If so, what does dysfunction in the default mode network mean? On the one hand, failure to deactivate part of a network whose activity normally decreases when attention has to be turned to performance of external tasks might be expected to interfere with normal cognitive operations. Consistent with this, cognitive impairment is nowadays accepted as being an important, or even a “core” feature of schizophrenia. Perhaps more importantly, could it be that default mode network dysfunction can help us understand the symptoms of schizophrenia? As Whitfield-Gabrieli and colleagues note, if the default mode network is involved in self-reflection, self-monitoring, and maintenance of one’s sense of self, then failure of deactivation might lead to an exaggerated focus on one’s own thoughts and feelings, excessive self-reference, and/or a breakdown in the boundary between the inner self and the external world. The default mode network may thus have the potential to account for two major realms of clinical abnormality in schizophrenia—its symptoms and the cognitive impairment that is frequently associated with them.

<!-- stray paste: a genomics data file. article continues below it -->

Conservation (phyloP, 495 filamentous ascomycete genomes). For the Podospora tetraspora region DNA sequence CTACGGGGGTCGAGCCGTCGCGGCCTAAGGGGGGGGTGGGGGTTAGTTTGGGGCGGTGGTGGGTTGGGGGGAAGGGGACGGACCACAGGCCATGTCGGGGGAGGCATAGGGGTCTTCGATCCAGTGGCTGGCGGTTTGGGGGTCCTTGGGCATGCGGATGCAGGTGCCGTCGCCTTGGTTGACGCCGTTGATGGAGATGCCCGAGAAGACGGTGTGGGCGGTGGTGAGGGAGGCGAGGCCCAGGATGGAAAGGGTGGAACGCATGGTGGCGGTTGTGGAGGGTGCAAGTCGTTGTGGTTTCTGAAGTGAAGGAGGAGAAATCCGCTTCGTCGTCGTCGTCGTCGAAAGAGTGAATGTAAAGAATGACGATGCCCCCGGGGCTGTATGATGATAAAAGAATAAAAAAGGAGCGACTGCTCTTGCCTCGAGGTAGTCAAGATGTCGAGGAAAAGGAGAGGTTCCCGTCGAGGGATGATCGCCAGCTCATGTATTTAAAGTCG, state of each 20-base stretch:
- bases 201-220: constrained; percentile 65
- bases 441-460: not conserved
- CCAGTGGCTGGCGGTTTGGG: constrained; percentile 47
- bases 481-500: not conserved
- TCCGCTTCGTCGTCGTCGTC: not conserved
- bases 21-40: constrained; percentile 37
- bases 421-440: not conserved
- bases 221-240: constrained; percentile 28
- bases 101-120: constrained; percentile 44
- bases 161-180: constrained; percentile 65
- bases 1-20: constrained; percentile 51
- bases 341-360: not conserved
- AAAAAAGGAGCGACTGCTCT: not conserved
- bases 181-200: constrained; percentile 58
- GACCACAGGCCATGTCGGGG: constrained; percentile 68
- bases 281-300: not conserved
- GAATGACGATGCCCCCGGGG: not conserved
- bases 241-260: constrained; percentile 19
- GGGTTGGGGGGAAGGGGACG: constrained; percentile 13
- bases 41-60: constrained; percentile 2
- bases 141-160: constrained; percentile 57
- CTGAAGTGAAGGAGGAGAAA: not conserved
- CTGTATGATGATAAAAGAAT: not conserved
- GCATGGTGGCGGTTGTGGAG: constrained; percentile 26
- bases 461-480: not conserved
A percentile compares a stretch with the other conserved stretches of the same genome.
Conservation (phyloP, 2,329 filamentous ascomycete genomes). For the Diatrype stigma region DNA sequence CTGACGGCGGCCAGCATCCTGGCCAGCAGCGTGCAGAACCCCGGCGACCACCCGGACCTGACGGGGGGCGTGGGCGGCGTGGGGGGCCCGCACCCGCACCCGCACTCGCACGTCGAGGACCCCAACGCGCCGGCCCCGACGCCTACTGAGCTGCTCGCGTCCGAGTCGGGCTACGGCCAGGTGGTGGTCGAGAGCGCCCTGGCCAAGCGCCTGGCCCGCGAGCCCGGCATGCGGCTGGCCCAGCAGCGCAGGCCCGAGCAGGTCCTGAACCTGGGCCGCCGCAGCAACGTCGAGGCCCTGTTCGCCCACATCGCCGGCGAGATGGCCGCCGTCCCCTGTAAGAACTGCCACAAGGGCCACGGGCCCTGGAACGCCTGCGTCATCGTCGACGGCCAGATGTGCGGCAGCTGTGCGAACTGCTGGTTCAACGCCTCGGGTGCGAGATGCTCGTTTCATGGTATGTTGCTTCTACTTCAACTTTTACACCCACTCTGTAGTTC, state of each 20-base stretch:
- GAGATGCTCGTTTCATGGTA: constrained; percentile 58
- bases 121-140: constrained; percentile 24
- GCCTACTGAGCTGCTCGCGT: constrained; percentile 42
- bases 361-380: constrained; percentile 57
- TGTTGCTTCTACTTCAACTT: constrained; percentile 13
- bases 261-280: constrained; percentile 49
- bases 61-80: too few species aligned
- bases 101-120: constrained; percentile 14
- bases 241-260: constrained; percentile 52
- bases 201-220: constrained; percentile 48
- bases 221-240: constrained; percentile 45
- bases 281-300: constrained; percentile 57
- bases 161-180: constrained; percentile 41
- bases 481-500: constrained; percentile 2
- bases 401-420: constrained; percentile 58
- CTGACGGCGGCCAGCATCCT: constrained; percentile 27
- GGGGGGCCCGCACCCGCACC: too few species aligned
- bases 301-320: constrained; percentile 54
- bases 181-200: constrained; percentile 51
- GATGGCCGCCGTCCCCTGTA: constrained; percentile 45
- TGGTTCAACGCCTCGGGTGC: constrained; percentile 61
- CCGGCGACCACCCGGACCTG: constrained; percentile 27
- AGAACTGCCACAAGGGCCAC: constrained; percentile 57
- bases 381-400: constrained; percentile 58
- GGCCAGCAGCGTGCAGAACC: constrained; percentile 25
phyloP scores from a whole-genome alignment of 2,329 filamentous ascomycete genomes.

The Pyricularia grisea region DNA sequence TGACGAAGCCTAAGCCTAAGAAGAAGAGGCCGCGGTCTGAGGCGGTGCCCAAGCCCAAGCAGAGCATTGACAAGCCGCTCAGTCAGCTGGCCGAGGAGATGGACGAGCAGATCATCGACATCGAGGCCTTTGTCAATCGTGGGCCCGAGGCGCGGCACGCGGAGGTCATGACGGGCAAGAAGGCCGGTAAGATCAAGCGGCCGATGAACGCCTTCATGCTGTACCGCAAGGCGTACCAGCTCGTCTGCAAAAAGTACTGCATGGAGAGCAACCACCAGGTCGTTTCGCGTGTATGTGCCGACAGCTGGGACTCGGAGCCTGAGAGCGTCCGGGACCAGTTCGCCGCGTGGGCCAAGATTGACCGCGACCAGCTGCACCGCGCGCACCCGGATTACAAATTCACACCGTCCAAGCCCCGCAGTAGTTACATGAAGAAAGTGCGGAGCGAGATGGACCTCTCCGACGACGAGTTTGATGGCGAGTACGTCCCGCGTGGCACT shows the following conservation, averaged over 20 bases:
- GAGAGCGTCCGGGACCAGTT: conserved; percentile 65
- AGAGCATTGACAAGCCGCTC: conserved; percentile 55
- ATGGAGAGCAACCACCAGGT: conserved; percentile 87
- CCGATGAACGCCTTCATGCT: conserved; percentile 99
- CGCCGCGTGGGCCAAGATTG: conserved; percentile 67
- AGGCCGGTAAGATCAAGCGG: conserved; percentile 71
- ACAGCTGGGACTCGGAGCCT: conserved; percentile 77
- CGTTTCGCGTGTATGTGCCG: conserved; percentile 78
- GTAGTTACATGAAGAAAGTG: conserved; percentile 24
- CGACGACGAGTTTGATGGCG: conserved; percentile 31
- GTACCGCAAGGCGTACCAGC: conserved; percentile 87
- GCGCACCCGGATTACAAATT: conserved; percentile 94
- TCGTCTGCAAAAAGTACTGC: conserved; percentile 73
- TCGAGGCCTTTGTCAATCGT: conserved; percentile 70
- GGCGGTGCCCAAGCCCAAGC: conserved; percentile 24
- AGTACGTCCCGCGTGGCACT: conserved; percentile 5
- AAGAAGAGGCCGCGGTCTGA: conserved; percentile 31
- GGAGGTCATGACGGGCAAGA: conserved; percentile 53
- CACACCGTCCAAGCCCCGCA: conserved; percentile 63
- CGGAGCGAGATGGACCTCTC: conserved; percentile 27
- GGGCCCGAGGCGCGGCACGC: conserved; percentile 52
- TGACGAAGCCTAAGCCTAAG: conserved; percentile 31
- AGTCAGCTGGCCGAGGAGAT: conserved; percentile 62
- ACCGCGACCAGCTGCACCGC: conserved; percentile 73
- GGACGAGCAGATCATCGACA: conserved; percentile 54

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Related News: Default Mode Network Acts Up in Schizophrenia

Comment by:  Samantha BroydEdmund Sonuga-Barke
Submitted 4 February 2009
Posted 4 February 2009

The surge in scientific interest in patterns of connectivity and activation of resting-state brain function and the default-mode network has recently extended to default-mode brain dysfunction in mental disorders (for a review, please see Broyd et al., 2008). Whitfield-Gabrieli et al. examine resting-state and (working-memory) task-related brain activity in 13 patients with early-phase schizophrenia, 13 unaffected first-degree relatives, and 13 healthy control participants. These authors report hyperconnectivity in the default-mode network in patients and relatives during rest, and note that this enhanced connectivity was correlated with psychopathology. Further, patients and relatives exhibited reduced task-related suppression (hyperactivation) of the medial prefrontal region of the default-mode network relative to the control group, even after controlling for task performance.